A spacecraft engineer’s review of Flotilla

I just picked up the latest Humble Bundle sale entirely because of the gameplay video of Flotilla. Flotilla is a terrific little gem of a game that puts players in tactical command of a small squadron of combat spacecraft, with a little irreverent stomp-around-the-galaxy exploration to frame the battles.

Screenshot from the Flotilla web site.

What it gets right

Spacecraft physics-wise

The simultaneous turn-based mechanic. I’ve written before that a realistic movie depiction of space combat would play out like a submarine movie: long periods of tension between scenes of rapid action. Flotilla only allows players to issue orders every 30 seconds, and then watch how their tactics play out – which plays right into that tension/action dynamic. It also is probably pretty close to how communications lag and astronomical distances would force a true space fleet commander to operate.

The focus on both spacecraft position and orientation. Ships have well-defined firing arcs, strong points, and weak points. These features make it essential for players to consider the 3D orientation of their spacecraft and their targets: I learned very quickly that the basic orientation control mode (in which you specify an enemy for your ship to face) was not sufficient if I wanted to get through combat unscathed. The advanced mode (which lets you specify yaw, pitch, and roll Euler rotations for each ship) let me perform much more advanced maneuvers; faking out my opponents so that they exposed their vulnerable points to me while I absorbed incoming fire with armored surfaces.

Gameplay-wise

The simplified interface. The game is very clean, stylish, and accessible. It’s easy to set up complex tactics in the fully 3D environment. I also appreciate that you don’t have to keep track of a bazillion unit types and special abilities – but, at the same time, each ship class has particular strengths and weaknesses.

The combat balance. It’s possible to approach a battle with a large fleet and blast your enemies into space dust…and it’s also possible to slip in with a single destroyer and land surgical hits to wipe out a superior force. (It took a while, but about half a hour ago I took down two destroyers and four dreadnoughts with a single destroyer. I even tricked two of the dreadnoughts into colliding – that was very satisfying!)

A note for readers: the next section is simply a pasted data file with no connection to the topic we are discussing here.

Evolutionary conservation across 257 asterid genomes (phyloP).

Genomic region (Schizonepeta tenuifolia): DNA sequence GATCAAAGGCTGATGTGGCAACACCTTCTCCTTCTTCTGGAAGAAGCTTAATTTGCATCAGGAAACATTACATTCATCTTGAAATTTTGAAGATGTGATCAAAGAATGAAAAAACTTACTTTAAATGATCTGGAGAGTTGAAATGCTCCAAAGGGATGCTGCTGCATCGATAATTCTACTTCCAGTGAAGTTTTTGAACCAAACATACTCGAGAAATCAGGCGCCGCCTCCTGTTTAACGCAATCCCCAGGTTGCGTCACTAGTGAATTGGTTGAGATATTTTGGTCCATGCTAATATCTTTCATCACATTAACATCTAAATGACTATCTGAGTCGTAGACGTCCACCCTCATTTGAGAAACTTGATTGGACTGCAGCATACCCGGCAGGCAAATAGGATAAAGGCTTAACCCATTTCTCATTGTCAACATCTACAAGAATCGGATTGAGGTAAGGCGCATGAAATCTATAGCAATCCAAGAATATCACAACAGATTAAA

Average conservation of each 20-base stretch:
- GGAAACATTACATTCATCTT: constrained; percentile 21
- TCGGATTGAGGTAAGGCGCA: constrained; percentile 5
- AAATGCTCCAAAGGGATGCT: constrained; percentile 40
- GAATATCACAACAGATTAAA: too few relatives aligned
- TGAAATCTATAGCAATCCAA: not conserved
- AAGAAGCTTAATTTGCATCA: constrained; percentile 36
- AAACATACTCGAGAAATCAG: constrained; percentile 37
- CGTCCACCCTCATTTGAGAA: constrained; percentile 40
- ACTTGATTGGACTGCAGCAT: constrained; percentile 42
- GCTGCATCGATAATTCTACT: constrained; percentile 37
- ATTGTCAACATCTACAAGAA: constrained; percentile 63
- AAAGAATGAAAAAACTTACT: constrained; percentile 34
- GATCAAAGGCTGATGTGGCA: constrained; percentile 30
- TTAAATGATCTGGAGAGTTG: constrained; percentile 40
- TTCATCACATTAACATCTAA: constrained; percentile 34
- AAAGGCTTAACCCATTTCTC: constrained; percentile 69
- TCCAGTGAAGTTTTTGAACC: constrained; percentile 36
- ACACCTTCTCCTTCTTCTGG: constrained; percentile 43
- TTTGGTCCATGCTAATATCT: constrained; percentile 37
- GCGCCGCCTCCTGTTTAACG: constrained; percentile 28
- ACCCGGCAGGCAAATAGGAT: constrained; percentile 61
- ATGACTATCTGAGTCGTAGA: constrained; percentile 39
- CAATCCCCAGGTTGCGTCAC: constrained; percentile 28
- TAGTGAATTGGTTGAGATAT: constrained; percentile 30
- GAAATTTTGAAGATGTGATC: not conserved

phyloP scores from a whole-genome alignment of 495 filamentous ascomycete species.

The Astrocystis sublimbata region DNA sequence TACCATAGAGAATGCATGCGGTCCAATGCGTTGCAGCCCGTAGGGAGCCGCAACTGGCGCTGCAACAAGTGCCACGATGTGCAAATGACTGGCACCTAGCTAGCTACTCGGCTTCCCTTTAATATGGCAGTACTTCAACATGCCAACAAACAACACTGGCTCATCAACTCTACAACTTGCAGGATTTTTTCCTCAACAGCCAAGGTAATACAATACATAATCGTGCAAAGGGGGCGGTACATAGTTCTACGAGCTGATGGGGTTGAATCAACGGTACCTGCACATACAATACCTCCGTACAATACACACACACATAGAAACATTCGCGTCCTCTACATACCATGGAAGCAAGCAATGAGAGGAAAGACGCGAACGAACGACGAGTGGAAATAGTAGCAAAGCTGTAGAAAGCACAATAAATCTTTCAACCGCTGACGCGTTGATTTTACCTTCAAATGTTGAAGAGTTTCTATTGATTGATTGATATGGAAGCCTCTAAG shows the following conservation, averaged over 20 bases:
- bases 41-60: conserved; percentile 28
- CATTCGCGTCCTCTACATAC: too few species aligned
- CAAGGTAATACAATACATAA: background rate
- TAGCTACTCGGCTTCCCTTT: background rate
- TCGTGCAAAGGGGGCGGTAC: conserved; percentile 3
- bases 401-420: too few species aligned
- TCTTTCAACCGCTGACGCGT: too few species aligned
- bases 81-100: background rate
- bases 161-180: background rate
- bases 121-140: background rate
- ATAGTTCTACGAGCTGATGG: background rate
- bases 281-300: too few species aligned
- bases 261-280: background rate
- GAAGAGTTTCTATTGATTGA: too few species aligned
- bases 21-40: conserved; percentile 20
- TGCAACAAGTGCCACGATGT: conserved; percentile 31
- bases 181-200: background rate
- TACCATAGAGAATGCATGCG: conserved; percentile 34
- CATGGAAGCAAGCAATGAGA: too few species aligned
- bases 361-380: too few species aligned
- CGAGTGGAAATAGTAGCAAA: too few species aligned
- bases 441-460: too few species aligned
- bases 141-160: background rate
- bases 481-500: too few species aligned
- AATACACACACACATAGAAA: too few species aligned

What it gets wrong

Spacecraft physics-wise

The specifically top/front armor design. All ships have strong armor on their “tops” and “fronts,” with weak armor on their “bottoms” and “rears.” I think it’s great to have weak and strong faces, but if the engineers who designed these ships knew that they were going into space – where only the enemy’s gate is “down” – why would they make all ships the same in this regard? It would make more sense for the different ship classes to have different strong and weak faces.

Forces do not exist. There is no gravity, and no orbital motion. All battles take place in deep space. Orbital dynamics would certainly complicate the gameplay – but the cool thing about including orbits would be to add complexity to players’ tactical options. (In orbits, it’s actually easier to move in some directions than others. That’s a phenomenon that players could manipulate.) More importantly, the direction a ship’s engines are pointing has no effect on its motion. It would have been neat to see some coupling between the 3D positioning and spacecraft orientation, instead of letting vehicles slide “sideways” at the same speed that they move “forward.”

Gameplay-wise

No collision warnings. The movement hint lines really need to turn red or something when you accidentally drive them through an asteroid. Or when two ships’ movements will lead them into a collision halfway through your turn. Even after I knew to look out for these situations, I still sometimes drove my own spacecraft into each other. Those are real facepalm moments!

Orientation can be tricky. While I love the abstracted spacecraft graphics because they make me feel like a fleet admiral looking at a tactical display, it’s sometimes hard to tell at a glance which spaceship faces are “up.” A little extra coloration or something would help indicate the weak and strong spots. In addition, Euler angles are not my favorite way to represent and manipulate orientations of spacecraft. I would prefer to use the same planar/vertical interface that sets 3D motion to specify the front-facing direction of my ship, and then roll the spacecraft about that axis.

What it gets hilarious

Everything about the Adventure Mode. That owl warlord will rue the day he challenged my karaoke championship!

 

This entry was posted in Games, Science Fiction, Space. Bookmark the permalink.

Leave a Reply